(Pixabay.com)

B.C. guidelines focus on mother and baby fighting opioid addiction

Recommendations include keeping an addicted mother with her newborn immediately after birth

A new set of guidelines issued this month aims to help new moms and their babies overcome addiction to opioids side by side.

The BC Centre on Substance Use and Perinatal Services BC compiled five care principles and eight treatment recommendations from prenatal to postpartum stages of pregnancy for women who use opioids.

Recommendations include offering the full scope of harm reduction supplies and services, as well as all kinds of treatment options, including methadone and suboxone, and encouraging breastfeeding while safe.

The biggest change is recommending to no longer separate an addicted mother from her newborn immediately after birth. Instead, the baby’s crib is kept by the mother’s bedside. It’s called rooming-in.

“Historically, these babies were taken from delivery and rushed off to neonatal care units, and titrated on morphine in a dark, warm box away from mom – and this was the standard care,” said Dr. Eric Cattoni, the medical lead at FIR Square, a BC Women’s Hospital unit that provides specialized services for women with substance use issues.

FIR Square offers 12 beds for pregnant women who use illicit drugs, and those beds are rarely empty, with the unit often relying on overflow beds.

“I don’t know if there’s a patient population in Canada that has changed more drastically or more quickly than the opioid substance use disorder patient population, and the same has happened in pregnancy,” Cattoni said.

Left untreated, pregnant women with opioid addictions are not only at risk of overdose and injection-related infections, but also face a higher likelihood of adverse outcomes for the baby, including poor fetal growth, increased mortality risk, and neonatal opioid withdrawal symptoms.

Meanwhile, babies too go through withdrawal. They have difficulty eating, sleeping and gaining weight.

When women and their babies undergo treatment next to each other, Cattoni said, resilience kicks in like a switch turning on.

“What’s been shown is these babies actually do far better when they stay with their mother. And that statement seems obvious in itself, but for a long time, this was not what was being done clinically,” he said.

“What we’re finding now, is when mom is staying with baby, baby is on mom’s chest, [doing] skin-to-skin care and breastfeeding when safe and appropriate, babies need far less treatment with morphine, they stay for less time in the hospital they do much much better … and mom does much better.”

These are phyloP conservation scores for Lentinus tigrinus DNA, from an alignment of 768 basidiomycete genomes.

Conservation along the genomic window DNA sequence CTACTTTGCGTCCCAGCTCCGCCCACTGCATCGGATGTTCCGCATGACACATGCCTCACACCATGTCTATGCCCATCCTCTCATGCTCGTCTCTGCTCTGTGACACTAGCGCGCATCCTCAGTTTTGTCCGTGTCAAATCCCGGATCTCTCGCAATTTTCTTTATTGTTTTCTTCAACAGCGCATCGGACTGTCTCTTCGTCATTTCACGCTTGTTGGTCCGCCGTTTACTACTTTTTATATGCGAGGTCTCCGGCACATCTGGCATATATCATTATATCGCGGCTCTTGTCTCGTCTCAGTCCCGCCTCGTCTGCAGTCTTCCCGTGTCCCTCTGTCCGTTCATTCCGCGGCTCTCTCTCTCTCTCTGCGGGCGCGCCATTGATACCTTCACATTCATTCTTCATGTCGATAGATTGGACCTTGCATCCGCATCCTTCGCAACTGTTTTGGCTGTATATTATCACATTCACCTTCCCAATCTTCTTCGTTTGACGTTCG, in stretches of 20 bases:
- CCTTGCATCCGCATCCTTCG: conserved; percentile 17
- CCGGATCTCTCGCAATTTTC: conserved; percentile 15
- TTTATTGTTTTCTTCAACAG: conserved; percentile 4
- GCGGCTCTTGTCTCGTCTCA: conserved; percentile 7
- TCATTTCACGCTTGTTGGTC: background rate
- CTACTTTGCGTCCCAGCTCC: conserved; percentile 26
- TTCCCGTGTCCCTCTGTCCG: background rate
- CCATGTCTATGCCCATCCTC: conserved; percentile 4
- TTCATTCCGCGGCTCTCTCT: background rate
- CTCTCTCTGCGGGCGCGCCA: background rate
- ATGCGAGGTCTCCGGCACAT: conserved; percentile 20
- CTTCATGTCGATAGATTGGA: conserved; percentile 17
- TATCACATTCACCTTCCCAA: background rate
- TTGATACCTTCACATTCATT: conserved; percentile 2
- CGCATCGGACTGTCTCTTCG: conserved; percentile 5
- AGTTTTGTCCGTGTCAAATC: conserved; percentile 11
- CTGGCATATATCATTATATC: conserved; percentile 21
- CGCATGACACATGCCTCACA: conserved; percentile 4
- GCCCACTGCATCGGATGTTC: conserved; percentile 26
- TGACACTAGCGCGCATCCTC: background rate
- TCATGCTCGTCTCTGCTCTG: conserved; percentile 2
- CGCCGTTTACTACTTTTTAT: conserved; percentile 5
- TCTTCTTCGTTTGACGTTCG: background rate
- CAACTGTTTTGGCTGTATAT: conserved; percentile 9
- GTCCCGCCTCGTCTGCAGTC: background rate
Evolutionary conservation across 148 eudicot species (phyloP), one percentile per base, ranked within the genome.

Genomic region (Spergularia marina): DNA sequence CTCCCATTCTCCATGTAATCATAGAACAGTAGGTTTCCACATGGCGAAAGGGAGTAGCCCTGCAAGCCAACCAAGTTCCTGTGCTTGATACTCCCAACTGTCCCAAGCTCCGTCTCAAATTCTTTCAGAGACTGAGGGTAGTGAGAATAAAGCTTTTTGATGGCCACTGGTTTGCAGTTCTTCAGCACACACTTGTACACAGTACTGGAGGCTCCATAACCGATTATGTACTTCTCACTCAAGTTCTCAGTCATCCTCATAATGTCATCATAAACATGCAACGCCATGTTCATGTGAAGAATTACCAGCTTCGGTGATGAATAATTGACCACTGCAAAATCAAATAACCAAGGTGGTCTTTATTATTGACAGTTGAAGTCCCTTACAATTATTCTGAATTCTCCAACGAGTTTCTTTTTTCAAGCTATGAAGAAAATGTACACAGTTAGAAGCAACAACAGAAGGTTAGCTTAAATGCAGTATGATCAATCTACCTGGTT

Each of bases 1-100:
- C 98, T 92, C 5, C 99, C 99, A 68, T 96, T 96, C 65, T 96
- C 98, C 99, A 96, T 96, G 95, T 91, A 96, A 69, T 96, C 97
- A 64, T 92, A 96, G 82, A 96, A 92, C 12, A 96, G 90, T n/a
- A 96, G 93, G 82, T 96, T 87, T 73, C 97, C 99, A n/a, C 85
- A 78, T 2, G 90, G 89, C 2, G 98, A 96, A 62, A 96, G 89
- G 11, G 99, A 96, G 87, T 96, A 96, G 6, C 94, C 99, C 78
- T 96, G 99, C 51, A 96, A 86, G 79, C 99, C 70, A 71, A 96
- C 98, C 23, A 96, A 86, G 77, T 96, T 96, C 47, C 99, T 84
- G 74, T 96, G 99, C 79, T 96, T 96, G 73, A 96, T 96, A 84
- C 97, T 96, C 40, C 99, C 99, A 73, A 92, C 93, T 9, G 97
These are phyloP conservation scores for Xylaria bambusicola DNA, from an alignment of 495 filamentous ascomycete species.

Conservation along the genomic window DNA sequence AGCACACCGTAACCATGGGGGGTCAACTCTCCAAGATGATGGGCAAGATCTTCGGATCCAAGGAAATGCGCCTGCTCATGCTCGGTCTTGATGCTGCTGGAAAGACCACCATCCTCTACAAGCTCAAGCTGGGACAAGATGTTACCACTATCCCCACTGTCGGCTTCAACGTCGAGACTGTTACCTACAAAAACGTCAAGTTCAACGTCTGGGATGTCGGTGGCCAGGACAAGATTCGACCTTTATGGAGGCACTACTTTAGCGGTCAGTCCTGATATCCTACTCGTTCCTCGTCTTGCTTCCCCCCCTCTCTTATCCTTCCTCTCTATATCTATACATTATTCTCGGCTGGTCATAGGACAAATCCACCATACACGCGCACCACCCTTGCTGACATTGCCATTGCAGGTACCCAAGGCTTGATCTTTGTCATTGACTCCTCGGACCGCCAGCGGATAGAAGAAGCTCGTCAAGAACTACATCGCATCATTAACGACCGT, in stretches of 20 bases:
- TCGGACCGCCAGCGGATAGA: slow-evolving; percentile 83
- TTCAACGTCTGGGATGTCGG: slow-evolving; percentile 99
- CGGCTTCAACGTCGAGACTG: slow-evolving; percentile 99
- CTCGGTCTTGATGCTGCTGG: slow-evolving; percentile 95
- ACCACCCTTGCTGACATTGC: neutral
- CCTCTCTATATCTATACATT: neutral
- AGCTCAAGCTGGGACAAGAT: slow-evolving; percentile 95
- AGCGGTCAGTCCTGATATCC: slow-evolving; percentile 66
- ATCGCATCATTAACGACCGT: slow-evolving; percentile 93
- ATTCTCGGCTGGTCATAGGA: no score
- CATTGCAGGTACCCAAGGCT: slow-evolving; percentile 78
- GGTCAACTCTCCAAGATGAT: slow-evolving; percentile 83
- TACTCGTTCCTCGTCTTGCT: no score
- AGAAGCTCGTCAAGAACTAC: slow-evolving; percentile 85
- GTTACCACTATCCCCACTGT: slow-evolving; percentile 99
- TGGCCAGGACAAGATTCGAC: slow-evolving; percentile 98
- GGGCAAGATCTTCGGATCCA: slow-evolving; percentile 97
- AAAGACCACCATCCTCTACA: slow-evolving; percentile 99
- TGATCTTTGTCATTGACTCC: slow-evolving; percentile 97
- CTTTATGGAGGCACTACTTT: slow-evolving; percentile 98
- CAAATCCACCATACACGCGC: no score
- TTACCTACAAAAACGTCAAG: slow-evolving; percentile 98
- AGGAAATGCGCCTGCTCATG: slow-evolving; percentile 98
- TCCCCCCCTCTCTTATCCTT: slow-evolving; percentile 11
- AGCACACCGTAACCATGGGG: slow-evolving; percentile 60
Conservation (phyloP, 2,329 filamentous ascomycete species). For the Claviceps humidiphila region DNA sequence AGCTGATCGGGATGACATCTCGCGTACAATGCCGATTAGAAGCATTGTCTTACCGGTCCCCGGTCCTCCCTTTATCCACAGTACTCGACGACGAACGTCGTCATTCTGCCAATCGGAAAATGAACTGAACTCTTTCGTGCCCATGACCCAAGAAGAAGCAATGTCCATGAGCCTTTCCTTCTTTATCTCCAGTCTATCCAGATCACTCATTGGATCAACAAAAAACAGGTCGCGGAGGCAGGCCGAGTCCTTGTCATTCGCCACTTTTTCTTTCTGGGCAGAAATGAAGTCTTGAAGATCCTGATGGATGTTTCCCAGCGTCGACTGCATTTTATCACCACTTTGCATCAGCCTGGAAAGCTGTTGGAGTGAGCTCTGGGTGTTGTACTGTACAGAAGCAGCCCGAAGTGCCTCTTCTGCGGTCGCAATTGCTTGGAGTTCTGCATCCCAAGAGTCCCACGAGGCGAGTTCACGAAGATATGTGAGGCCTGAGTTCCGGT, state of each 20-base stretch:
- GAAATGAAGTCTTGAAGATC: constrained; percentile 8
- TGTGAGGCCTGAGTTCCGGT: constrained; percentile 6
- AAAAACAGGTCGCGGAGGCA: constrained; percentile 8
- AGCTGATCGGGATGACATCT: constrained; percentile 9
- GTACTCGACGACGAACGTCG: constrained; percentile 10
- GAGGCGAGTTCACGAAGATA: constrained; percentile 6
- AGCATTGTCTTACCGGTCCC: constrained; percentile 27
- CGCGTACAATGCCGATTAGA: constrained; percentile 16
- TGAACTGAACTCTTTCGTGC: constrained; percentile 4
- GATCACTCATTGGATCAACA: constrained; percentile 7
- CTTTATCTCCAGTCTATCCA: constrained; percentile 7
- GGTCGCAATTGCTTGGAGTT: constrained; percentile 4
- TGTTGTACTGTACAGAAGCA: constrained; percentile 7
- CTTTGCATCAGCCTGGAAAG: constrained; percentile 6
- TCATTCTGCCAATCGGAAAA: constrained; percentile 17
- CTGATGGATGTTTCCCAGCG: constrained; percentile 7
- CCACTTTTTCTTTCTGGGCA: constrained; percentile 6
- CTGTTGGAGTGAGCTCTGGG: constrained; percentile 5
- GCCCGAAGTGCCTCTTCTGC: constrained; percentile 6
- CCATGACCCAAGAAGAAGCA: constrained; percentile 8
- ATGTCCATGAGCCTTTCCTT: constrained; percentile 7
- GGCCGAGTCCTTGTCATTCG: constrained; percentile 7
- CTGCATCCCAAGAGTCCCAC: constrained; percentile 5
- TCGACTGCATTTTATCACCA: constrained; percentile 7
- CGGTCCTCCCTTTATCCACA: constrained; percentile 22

Cattoni acknowledges the guidelines are harder to attain in rural regions.

In Nelson, for example, it’s common for a woman to travel as far as Kelowna to deliver her baby. This can make treatment for opioid use more complicated.

The provincial government needs to build capacity for programs focused on pregnant woman and their partners facing problems with substance use, he said, but the changes start with attitudes among frontline healthcare workers and clinicians.

“You don’t need a big fancy hospital, and you don’t need all these fancy facilities to provide effective care for these women and their babies,” Cattoni said.

“You need to have an understanding of what it means to establish a meaningful therapeutic rapport with these patients… and to work towards a healthy family unit as early as possible instead of alienating these patients and making them afraid to present to care cause they are afraid their baby is going to be taken away or they’re afraid of being treated poorly.”

The guidelines are integral, he added, especially as the opioid epidemic shows no sign of letting up.

Just Posted

Hundreds vote in advance polls in Summerland

General voting in municipal election scheduled for Oct. 20, 8 a.m.t o 8 p.m.

Contenders to return for Okanagan tour

Valdy, Gary Fjellgaard and Blu and Kelly Hopkins will perform at six venues

LETTER: Examine past record when voting

Summerland mayoral candidate Toni Boot approaches each issue in a fair and open minded manner

Junior B hockey team will travel to Spokane and Beaver Valley

The Summerland Steam Junior B hockey team will be on the road… Continue reading

Okanagan clinical team to research Alzheimer’s Disease drug

Disease-modifying medication study seeks participants

Singer k.d. lang receives Alberta’s highest honour

Celebrated singer-songwriter k.d. lang received the Alberta Order of Excellence in Edmonton

VOTE: Nature in Focus reader’s choice photo contest

The Penticton Western News Reader’s Choice photo contest

Who is running in Summerland’s election?

Introducing you to the candidates asking for your vote on Oct. 20

Colourfully named cannabis products appeal to youth, Tory health critic says

Conservative health critic Marilyn Gladu says the Liberal government needs to do more to ensure cannabis products available online are not enticing to young people

Trial set for man charged with decades-old murder of B.C. girl

Garry Handlen accused of killing Merritt girl; also charged with Abbotsford murder

Bernardo-like sexual deviancy poorly understood, expert says

What exactly causes such deviance is not known but some evidence exists of physical brain damage to the front part of the brain

B.C. high school teacher faces sexual assault charges

A Mt. Boucherie teacher has been charged with child luring, sexual exploitation and sexual assault.

Fashion Fridays: You can never have enough shoes

Kim XO, lets you know the best online shopping tips during Fashion Fridays on the Black Press Media Network

Former B.C. cop sentenced to jail ‘in the community’ after caught in Creep Catchers sting

Dario Devic pleaded guilty after getting caught up in Surrey Creep Catcher sting in Whalley in 2016

Most Read